But all of these apply in companies, where they can also be verified, not in the home office. Ergonomics as such deals with designing furnishings and work equipment at the workplace in such a way that they are optimally aligned to people and do not harm them, even insidiously, such as postural damage caused by an unsuitable chair-table combination. At home, very few workrooms are set up according to these specifications.
Where no one checks whether someone is doing too much for themselves
There, the employee himself must ensure that his work equipment and the room design are not such that his health is damaged. No one from the trade supervisory authority or the professional guild comes by to take a look at everything; here in the private home, no one has anything to say. Someone in a home office is on his own, but it should be in his interest to keep an eye on his health. If he has a good employer, the latter may even take over the investments for ergonomic measures at the home office workplace. But he is not obliged to do so. Fortunately, many interventions can be made by the home office worker himself without costing (much) money.
Out of the dark corners, into the light
It starts with providing good lighting conditions. Even the location of the desk is decisive and can be corrected by moving it. Office work is one of those jobs that are considered to have higher visual requirements, for which 500 lux lighting intensity is provided, or above. A desk near the window usually regulates this matter sufficiently. A gloomy winter day outside still counts ten times this limit in lux. Of course, daylight should not dazzle, but it should provide brightness. For optimal sitting, the desk should offer a work surface at a reasonable height in relation to the chair, or you can use a standing desk, in which case it is correspondingly higher.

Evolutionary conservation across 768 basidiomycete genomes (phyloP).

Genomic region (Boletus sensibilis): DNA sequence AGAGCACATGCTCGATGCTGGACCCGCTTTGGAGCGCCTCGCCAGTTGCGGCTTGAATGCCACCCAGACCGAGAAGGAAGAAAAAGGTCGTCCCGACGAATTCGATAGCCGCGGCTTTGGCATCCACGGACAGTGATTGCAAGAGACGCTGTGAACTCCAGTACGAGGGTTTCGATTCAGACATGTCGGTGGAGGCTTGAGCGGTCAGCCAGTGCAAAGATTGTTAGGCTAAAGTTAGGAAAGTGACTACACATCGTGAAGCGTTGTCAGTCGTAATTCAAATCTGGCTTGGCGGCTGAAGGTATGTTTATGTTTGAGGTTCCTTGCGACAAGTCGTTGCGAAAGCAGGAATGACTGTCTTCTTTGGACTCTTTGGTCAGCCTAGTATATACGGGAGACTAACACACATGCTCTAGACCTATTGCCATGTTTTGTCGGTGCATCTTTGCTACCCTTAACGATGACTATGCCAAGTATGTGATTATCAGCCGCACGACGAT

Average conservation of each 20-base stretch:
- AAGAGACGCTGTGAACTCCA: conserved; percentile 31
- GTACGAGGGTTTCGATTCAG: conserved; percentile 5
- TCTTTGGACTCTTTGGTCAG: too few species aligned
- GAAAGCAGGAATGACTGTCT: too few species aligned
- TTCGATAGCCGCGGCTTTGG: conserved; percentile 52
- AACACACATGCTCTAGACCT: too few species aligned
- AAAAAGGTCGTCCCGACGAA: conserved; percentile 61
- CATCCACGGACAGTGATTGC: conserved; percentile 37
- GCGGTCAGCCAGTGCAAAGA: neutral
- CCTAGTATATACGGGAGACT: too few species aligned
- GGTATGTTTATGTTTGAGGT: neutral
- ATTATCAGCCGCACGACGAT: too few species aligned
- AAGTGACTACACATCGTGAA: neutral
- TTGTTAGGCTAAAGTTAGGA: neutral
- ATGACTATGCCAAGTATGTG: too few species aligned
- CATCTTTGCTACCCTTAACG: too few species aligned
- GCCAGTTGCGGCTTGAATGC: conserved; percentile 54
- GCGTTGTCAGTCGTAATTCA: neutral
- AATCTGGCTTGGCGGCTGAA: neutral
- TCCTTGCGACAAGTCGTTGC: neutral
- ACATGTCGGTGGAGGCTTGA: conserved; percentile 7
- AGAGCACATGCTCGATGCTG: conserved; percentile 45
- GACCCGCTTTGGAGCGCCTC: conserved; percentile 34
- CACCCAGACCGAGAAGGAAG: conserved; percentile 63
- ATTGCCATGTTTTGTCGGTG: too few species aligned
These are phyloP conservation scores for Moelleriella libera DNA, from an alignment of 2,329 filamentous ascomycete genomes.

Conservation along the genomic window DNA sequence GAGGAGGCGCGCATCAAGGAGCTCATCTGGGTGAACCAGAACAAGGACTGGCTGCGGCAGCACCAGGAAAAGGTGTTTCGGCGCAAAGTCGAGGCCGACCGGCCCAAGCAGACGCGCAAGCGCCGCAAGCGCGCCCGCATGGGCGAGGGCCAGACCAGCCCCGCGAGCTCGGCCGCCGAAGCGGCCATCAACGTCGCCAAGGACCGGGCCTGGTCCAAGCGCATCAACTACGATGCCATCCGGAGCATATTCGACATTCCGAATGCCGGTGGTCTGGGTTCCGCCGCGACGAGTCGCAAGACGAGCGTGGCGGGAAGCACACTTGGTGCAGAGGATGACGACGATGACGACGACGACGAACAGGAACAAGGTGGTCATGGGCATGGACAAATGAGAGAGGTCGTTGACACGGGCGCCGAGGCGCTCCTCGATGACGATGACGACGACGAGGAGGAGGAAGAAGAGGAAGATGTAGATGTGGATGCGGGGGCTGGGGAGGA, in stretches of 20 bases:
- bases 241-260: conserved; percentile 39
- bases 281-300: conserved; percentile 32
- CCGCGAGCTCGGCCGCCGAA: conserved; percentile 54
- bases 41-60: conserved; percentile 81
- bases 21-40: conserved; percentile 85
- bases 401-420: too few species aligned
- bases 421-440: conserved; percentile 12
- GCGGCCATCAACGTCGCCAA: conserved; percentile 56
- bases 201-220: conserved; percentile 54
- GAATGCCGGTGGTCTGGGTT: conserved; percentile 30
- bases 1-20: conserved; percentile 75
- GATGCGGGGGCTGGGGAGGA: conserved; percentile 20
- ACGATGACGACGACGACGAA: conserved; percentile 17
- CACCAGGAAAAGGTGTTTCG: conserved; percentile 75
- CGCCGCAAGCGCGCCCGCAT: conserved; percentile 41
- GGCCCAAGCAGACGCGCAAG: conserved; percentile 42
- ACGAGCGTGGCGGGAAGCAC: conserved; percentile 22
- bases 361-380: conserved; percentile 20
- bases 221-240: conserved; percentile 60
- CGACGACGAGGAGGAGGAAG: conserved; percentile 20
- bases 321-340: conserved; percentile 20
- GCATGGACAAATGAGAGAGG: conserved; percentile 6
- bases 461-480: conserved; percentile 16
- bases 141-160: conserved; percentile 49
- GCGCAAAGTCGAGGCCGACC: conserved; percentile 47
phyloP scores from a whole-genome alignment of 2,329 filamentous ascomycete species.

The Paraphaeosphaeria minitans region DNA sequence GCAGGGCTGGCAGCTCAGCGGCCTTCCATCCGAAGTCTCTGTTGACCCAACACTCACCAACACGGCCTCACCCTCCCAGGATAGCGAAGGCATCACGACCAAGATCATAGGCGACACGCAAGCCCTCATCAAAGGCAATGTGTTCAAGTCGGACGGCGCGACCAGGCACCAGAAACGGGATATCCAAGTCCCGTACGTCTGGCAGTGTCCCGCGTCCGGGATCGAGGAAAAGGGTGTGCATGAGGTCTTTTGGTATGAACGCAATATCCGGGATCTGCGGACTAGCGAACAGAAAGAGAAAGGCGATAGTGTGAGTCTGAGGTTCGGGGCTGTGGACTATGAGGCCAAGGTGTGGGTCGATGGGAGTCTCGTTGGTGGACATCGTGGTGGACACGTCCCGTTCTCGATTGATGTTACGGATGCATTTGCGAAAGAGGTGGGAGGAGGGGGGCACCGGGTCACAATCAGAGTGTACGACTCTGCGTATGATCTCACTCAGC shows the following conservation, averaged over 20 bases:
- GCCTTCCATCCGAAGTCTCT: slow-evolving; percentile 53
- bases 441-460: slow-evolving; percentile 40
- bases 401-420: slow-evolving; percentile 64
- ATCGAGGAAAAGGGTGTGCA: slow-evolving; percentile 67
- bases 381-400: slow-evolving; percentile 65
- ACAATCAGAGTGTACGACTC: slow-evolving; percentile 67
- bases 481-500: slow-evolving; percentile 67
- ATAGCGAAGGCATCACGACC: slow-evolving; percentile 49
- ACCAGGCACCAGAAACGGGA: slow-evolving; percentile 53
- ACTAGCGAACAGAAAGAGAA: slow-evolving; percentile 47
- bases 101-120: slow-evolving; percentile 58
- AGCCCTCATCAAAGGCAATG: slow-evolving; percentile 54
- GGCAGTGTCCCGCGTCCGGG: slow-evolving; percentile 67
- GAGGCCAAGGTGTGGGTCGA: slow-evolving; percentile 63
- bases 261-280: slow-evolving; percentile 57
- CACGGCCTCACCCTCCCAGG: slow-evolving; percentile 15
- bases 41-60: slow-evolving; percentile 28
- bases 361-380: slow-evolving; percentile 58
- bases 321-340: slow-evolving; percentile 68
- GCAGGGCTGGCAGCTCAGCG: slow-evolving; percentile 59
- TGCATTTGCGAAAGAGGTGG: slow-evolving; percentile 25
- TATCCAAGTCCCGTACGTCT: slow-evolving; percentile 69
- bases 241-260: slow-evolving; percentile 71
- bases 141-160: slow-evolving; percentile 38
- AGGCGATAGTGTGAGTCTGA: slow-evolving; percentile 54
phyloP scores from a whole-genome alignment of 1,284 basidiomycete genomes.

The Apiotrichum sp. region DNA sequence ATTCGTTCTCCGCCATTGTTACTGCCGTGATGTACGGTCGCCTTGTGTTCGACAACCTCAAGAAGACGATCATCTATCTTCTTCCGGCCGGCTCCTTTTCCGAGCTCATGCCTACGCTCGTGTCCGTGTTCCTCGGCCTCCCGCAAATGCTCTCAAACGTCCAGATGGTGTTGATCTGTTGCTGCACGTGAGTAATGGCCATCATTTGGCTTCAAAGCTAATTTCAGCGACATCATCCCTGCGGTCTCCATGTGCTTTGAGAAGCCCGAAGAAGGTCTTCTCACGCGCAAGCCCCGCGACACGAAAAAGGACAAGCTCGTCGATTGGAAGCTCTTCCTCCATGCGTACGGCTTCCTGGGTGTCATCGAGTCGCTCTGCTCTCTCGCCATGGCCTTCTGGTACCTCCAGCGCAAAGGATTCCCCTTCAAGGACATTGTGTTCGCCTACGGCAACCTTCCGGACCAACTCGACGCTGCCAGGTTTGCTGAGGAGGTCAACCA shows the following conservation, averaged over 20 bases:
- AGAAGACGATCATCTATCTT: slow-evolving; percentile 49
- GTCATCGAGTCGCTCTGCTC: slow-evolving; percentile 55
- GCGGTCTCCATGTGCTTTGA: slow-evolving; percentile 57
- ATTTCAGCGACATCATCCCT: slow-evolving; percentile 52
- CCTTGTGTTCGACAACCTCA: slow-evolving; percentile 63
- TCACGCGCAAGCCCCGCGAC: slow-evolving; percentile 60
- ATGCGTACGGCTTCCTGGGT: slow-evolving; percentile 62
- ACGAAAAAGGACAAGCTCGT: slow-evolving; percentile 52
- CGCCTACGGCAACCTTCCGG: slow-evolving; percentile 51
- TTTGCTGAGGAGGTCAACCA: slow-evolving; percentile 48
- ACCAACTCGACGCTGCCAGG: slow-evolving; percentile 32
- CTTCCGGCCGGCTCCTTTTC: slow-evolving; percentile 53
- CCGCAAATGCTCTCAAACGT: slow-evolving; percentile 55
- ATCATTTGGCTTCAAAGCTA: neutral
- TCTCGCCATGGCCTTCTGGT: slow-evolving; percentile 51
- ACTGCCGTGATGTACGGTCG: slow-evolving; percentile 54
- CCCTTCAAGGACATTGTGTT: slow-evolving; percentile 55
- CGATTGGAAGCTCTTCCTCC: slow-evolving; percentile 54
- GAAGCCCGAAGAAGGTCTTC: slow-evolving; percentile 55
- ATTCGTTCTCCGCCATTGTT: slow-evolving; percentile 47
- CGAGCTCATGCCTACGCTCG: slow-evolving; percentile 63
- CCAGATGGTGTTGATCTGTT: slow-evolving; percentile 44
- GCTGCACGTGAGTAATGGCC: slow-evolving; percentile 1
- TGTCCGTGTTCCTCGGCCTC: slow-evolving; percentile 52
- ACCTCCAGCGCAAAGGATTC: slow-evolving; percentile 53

Set up the desk and chair first
The rule is that bent arms can be rested on it, so the work surface is about level with the elbows. If it's a standing desk, this is accomplished solely by adjusting the height of the table; if it's a classic seated workstation, the height adjustment of the office chair is used; if that's not enough to get the arms there while the feet are flat and relaxed with the legs at right angles to the floor, then the table height adjustment assists (if there is one). This all also plays into the hands to proven guidelines on viewing axis and distance to the screen, which should be about 60 to 80 cm in front of the face, with the top of the screen 25 cm lower than the user's eyes.
A little more space never hurts
A reasonable desk size is between 200 and 160 cm wide and about 80 cm deep, to be able to reach everything without straining. It should also be well organized. When sitting, avoid working in a cramped, hunched posture, which promotes back pain and can even lead to a hunchback. With a straight back posture, tension is less likely to occur. However, it is also important to take breaks and stretch your legs from time to time. The home office should also not be a broom closet, but should have a certain minimum size to accommodate additional furniture such as shelves and cabinets. One meter to the side and behind the chair (or stand) should be left free.